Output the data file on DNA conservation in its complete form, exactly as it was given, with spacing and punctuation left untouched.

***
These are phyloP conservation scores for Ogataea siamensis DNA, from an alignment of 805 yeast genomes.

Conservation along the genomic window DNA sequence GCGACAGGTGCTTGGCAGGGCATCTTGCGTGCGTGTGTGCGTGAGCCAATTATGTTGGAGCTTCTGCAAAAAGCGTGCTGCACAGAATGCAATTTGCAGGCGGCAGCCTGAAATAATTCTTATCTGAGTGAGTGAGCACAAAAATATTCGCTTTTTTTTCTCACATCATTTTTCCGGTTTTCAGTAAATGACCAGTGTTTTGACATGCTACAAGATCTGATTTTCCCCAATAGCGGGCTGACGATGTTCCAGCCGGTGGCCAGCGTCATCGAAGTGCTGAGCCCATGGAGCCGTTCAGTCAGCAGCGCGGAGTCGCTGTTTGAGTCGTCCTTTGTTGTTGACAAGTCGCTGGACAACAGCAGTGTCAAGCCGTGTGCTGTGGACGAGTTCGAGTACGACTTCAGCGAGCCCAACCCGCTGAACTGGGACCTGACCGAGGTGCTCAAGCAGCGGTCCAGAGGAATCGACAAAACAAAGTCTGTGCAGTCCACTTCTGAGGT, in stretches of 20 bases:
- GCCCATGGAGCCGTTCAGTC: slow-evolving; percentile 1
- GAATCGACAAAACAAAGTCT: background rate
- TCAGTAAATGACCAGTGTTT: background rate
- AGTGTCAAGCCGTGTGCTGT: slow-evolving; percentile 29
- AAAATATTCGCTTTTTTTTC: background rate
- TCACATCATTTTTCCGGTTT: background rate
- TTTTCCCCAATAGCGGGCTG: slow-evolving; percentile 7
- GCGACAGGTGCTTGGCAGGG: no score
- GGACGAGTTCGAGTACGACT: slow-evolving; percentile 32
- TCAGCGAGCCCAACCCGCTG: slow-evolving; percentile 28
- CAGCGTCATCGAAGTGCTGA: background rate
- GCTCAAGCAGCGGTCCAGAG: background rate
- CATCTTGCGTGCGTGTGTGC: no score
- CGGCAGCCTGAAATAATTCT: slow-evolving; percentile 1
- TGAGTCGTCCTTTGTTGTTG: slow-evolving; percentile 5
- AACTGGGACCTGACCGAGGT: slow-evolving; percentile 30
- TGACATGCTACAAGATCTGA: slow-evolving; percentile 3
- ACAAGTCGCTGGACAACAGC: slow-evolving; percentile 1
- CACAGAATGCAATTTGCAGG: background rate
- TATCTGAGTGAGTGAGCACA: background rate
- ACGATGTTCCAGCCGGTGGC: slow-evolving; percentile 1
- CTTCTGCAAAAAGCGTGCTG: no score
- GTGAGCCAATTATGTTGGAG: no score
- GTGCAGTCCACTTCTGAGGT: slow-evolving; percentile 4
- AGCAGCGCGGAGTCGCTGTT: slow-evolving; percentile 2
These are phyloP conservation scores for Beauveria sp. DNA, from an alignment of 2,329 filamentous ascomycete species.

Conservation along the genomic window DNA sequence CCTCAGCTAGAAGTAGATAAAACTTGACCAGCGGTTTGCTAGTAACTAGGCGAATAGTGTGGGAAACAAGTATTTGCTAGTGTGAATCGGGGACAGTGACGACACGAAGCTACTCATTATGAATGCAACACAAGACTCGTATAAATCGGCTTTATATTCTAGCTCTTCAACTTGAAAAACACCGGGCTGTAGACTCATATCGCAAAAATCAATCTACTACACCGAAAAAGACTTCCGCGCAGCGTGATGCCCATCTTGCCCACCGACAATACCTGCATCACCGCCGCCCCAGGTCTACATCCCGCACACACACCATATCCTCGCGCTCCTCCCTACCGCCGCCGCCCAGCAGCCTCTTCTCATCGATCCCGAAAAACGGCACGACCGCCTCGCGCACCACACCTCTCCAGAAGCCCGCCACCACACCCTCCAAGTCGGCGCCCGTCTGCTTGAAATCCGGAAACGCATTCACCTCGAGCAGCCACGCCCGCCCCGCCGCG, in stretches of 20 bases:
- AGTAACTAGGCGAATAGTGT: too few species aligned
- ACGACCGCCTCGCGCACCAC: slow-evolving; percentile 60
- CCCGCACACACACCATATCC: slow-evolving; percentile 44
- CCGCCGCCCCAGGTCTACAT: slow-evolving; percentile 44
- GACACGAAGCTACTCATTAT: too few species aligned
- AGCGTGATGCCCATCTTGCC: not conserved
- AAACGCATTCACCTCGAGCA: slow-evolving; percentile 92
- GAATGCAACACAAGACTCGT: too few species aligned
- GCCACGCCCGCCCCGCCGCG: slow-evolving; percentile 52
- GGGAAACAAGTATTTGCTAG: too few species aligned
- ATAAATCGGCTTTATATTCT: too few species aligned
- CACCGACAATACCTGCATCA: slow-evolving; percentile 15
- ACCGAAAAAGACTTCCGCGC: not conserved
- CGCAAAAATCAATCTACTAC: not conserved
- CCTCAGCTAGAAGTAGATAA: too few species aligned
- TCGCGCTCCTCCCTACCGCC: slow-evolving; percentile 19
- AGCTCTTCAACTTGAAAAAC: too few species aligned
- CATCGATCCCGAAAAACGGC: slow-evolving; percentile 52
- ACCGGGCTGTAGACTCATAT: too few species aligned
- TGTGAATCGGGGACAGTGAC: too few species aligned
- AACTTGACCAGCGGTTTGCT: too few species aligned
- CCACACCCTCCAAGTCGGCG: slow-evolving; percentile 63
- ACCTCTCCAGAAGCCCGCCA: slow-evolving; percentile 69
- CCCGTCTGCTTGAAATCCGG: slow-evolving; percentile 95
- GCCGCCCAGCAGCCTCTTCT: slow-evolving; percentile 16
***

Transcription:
These are phyloP conservation scores for Ogataea siamensis DNA, from an alignment of 805 yeast genomes.

Conservation along the genomic window DNA sequence GCGACAGGTGCTTGGCAGGGCATCTTGCGTGCGTGTGTGCGTGAGCCAATTATGTTGGAGCTTCTGCAAAAAGCGTGCTGCACAGAATGCAATTTGCAGGCGGCAGCCTGAAATAATTCTTATCTGAGTGAGTGAGCACAAAAATATTCGCTTTTTTTTCTCACATCATTTTTCCGGTTTTCAGTAAATGACCAGTGTTTTGACATGCTACAAGATCTGATTTTCCCCAATAGCGGGCTGACGATGTTCCAGCCGGTGGCCAGCGTCATCGAAGTGCTGAGCCCATGGAGCCGTTCAGTCAGCAGCGCGGAGTCGCTGTTTGAGTCGTCCTTTGTTGTTGACAAGTCGCTGGACAACAGCAGTGTCAAGCCGTGTGCTGTGGACGAGTTCGAGTACGACTTCAGCGAGCCCAACCCGCTGAACTGGGACCTGACCGAGGTGCTCAAGCAGCGGTCCAGAGGAATCGACAAAACAAAGTCTGTGCAGTCCACTTCTGAGGT, in stretches of 20 bases:
- GCCCATGGAGCCGTTCAGTC: slow-evolving; percentile 1
- GAATCGACAAAACAAAGTCT: background rate
- TCAGTAAATGACCAGTGTTT: background rate
- AGTGTCAAGCCGTGTGCTGT: slow-evolving; percentile 29
- AAAATATTCGCTTTTTTTTC: background rate
- TCACATCATTTTTCCGGTTT: background rate
- TTTTCCCCAATAGCGGGCTG: slow-evolving; percentile 7
- GCGACAGGTGCTTGGCAGGG: no score
- GGACGAGTTCGAGTACGACT: slow-evolving; percentile 32
- TCAGCGAGCCCAACCCGCTG: slow-evolving; percentile 28
- CAGCGTCATCGAAGTGCTGA: background rate
- GCTCAAGCAGCGGTCCAGAG: background rate
- CATCTTGCGTGCGTGTGTGC: no score
- CGGCAGCCTGAAATAATTCT: slow-evolving; percentile 1
- TGAGTCGTCCTTTGTTGTTG: slow-evolving; percentile 5
- AACTGGGACCTGACCGAGGT: slow-evolving; percentile 30
- TGACATGCTACAAGATCTGA: slow-evolving; percentile 3
- ACAAGTCGCTGGACAACAGC: slow-evolving; percentile 1
- CACAGAATGCAATTTGCAGG: background rate
- TATCTGAGTGAGTGAGCACA: background rate
- ACGATGTTCCAGCCGGTGGC: slow-evolving; percentile 1
- CTTCTGCAAAAAGCGTGCTG: no score
- GTGAGCCAATTATGTTGGAG: no score
- GTGCAGTCCACTTCTGAGGT: slow-evolving; percentile 4
- AGCAGCGCGGAGTCGCTGTT: slow-evolving; percentile 2
These are phyloP conservation scores for Beauveria sp. DNA, from an alignment of 2,329 filamentous ascomycete species.

Conservation along the genomic window DNA sequence CCTCAGCTAGAAGTAGATAAAACTTGACCAGCGGTTTGCTAGTAACTAGGCGAATAGTGTGGGAAACAAGTATTTGCTAGTGTGAATCGGGGACAGTGACGACACGAAGCTACTCATTATGAATGCAACACAAGACTCGTATAAATCGGCTTTATATTCTAGCTCTTCAACTTGAAAAACACCGGGCTGTAGACTCATATCGCAAAAATCAATCTACTACACCGAAAAAGACTTCCGCGCAGCGTGATGCCCATCTTGCCCACCGACAATACCTGCATCACCGCCGCCCCAGGTCTACATCCCGCACACACACCATATCCTCGCGCTCCTCCCTACCGCCGCCGCCCAGCAGCCTCTTCTCATCGATCCCGAAAAACGGCACGACCGCCTCGCGCACCACACCTCTCCAGAAGCCCGCCACCACACCCTCCAAGTCGGCGCCCGTCTGCTTGAAATCCGGAAACGCATTCACCTCGAGCAGCCACGCCCGCCCCGCCGCG, in stretches of 20 bases:
- AGTAACTAGGCGAATAGTGT: too few species aligned
- ACGACCGCCTCGCGCACCAC: slow-evolving; percentile 60
- CCCGCACACACACCATATCC: slow-evolving; percentile 44
- CCGCCGCCCCAGGTCTACAT: slow-evolving; percentile 44
- GACACGAAGCTACTCATTAT: too few species aligned
- AGCGTGATGCCCATCTTGCC: not conserved
- AAACGCATTCACCTCGAGCA: slow-evolving; percentile 92
- GAATGCAACACAAGACTCGT: too few species aligned
- GCCACGCCCGCCCCGCCGCG: slow-evolving; percentile 52
- GGGAAACAAGTATTTGCTAG: too few species aligned
- ATAAATCGGCTTTATATTCT: too few species aligned
- CACCGACAATACCTGCATCA: slow-evolving; percentile 15
- ACCGAAAAAGACTTCCGCGC: not conserved
- CGCAAAAATCAATCTACTAC: not conserved
- CCTCAGCTAGAAGTAGATAA: too few species aligned
- TCGCGCTCCTCCCTACCGCC: slow-evolving; percentile 19
- AGCTCTTCAACTTGAAAAAC: too few species aligned
- CATCGATCCCGAAAAACGGC: slow-evolving; percentile 52
- ACCGGGCTGTAGACTCATAT: too few species aligned
- TGTGAATCGGGGACAGTGAC: too few species aligned
- AACTTGACCAGCGGTTTGCT: too few species aligned
- CCACACCCTCCAAGTCGGCG: slow-evolving; percentile 63
- ACCTCTCCAGAAGCCCGCCA: slow-evolving; percentile 69
- CCCGTCTGCTTGAAATCCGG: slow-evolving; percentile 95
- GCCGCCCAGCAGCCTCTTCT: slow-evolving; percentile 16